43Results – AchievementANCOVA conducted on each of the three achievement tests, with pre-test scores on the same topic as covariates.Experimental group performed significantly better than control group inTest 1 (F(1, 100) = 9.72, p = 0.002, partial ƞ2 = 0.089), andTest 3 (F(1, 100) = 15.78, p = 0.001, partial ƞ2 = 0.136).43
45Students’ Comments"Mrs Toh is really a very awesome teacher. She is dedicated and very passionate about mathematics. Her enthusiasm influences us to love maths as well! Moreover, she is always willing to go the extra mile to explain the derivation instead of just asking us to accept the definition. I feel very fortunate to be in her class. ^_^ Thank you for everything Mrs Toh. ^_^“– Leong Yuan Yuh, 10S72
46Students’ Comments"Haha, I'd like more of real life application of the math topics and explanation of formulas (like what it actually means, rather than using it as a fixed thing which has no meaning).”– anonymous, 10S74"I like learning about the Histories of math.”– Chen Sijia, 10S74
47DiscussionResults show that the use of history of mathematics in classrooms can improve certain aspects of students’ attitudes toward mathematics, particularly in value, intrinsic motivation and introjection.Studies (e.g. Vallerand et al. (1993) and Gottfried (1982)) have shown that these aspects of attitudes are positively related to good students’ learning outcomes such as academic achievement, low anxiety and low dropout rate from school.47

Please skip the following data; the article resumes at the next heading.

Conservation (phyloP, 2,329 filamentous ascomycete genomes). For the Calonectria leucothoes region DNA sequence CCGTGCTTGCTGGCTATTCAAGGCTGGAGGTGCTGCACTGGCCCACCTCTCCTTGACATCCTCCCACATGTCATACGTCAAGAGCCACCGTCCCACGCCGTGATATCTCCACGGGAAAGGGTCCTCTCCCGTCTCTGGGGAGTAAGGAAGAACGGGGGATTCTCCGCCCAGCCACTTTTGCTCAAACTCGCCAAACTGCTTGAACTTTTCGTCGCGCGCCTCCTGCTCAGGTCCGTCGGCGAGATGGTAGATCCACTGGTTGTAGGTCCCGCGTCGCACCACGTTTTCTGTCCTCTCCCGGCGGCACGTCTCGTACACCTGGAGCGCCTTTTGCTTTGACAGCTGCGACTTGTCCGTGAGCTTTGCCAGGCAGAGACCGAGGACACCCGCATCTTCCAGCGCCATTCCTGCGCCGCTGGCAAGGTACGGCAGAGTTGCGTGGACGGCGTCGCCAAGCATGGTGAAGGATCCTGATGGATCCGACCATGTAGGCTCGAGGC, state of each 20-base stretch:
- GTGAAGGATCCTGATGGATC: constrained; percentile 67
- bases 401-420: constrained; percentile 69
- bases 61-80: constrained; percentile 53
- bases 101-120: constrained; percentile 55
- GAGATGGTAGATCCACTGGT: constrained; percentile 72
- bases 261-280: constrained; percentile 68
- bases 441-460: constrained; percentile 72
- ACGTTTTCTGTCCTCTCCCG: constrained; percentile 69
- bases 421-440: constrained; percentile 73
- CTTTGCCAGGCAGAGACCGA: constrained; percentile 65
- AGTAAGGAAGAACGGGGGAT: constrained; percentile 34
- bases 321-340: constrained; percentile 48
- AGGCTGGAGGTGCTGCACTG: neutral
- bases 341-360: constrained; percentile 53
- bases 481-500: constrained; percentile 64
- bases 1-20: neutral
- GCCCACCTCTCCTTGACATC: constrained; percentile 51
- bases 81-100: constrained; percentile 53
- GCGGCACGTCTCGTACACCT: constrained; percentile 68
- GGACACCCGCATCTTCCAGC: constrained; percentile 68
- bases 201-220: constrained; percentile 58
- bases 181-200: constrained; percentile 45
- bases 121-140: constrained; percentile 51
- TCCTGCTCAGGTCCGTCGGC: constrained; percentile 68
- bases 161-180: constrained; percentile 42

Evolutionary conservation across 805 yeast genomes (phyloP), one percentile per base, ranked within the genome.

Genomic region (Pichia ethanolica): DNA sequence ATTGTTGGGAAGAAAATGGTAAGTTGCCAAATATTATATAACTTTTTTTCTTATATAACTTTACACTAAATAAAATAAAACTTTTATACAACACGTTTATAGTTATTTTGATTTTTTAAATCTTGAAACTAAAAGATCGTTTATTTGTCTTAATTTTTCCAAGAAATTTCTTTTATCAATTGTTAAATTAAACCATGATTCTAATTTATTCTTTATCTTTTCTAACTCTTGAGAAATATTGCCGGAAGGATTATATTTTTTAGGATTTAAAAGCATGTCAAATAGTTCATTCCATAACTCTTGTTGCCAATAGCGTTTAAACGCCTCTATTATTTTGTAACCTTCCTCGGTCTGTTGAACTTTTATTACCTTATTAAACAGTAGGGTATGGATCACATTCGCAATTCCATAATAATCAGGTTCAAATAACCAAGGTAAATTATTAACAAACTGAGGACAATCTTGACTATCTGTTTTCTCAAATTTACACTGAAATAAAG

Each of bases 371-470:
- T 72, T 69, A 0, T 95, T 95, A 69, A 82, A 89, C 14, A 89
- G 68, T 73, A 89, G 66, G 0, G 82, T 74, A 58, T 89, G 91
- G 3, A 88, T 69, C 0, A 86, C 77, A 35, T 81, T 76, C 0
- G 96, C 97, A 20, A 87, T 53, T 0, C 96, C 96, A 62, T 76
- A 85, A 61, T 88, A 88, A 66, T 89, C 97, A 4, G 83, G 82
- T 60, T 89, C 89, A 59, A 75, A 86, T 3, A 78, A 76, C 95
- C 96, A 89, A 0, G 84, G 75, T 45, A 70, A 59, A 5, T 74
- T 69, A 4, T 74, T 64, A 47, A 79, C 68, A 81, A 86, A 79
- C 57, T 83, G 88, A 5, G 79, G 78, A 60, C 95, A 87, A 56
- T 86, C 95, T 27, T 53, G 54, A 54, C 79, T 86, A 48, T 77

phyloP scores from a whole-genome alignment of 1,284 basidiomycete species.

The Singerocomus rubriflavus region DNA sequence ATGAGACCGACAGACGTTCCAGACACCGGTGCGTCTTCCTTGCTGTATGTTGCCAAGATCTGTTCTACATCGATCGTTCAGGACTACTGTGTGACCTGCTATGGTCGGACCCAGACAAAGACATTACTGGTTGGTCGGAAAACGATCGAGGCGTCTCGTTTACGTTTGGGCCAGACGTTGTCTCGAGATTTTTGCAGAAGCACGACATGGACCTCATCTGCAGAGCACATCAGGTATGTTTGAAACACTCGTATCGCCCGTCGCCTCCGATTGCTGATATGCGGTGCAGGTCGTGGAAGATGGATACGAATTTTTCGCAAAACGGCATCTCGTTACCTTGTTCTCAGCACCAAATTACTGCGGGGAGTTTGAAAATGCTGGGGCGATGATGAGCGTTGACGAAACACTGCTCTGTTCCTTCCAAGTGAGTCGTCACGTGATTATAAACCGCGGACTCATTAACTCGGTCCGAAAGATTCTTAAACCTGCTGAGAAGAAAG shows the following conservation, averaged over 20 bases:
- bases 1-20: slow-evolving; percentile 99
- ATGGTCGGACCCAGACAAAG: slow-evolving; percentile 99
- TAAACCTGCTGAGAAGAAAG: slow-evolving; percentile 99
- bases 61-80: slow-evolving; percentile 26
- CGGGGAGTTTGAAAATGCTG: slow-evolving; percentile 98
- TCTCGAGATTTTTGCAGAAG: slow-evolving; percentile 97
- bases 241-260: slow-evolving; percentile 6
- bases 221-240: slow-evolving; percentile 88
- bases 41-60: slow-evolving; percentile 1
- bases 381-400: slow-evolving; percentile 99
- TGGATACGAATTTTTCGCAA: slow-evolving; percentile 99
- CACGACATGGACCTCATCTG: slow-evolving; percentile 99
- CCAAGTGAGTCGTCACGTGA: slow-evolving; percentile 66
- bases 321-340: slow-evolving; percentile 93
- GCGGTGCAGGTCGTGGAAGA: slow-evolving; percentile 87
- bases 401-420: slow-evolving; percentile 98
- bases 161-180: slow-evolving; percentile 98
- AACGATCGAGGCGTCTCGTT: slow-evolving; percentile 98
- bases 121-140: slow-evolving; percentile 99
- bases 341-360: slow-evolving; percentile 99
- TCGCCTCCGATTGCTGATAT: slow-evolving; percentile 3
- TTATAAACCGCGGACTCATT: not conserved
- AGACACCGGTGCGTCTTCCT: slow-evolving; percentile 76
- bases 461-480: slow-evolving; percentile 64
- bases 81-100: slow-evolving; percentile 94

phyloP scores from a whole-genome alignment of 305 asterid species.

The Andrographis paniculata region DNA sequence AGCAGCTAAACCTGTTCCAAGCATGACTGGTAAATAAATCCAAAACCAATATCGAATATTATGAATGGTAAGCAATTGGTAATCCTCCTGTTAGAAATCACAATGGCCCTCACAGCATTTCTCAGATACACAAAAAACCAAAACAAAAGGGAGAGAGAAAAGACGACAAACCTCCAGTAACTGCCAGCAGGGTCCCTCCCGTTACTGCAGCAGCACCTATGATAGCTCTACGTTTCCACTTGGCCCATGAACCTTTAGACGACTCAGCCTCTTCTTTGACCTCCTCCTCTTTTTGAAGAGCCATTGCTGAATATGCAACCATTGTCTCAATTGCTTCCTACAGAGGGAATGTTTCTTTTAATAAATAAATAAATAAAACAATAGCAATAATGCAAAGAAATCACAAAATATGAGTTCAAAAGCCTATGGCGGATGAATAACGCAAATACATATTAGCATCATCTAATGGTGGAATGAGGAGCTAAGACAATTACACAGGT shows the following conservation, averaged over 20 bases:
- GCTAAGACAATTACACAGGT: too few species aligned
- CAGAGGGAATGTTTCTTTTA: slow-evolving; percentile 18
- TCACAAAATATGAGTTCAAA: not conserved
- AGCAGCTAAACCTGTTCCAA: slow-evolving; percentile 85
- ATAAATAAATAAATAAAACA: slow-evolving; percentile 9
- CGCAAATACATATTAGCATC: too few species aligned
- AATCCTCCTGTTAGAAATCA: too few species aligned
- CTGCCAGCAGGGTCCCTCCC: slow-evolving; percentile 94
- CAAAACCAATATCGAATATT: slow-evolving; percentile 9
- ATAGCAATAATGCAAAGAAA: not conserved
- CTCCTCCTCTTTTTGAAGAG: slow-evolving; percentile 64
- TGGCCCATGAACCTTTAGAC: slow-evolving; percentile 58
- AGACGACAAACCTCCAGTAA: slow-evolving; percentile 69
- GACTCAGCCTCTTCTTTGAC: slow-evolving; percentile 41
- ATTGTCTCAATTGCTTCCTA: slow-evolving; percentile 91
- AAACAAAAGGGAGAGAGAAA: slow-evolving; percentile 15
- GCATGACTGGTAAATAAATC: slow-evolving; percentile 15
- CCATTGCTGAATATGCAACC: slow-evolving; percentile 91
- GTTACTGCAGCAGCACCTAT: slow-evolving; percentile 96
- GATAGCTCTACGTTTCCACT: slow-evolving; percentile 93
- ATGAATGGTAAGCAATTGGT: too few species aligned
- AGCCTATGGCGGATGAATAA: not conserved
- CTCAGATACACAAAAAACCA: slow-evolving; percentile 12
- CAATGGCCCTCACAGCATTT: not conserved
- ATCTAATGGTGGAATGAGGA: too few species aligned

48DiscussionThe experimental group performed better than the control group in all three achievement post-tests. The results are statistically significant for the first and third test.Hence the use of history of mathematics in classrooms should be strongly encouraged.Teachers’ training institutions may also want to consider conducting courses on history of mathematics for teachers to equip them with the skills and resources to use history of mathematics in their lessons.48
49Experiment only involves the teaching of calculus. LimitationsExperiment only involves the teaching of calculus.The participants of this study come from only one junior college in Singapore.49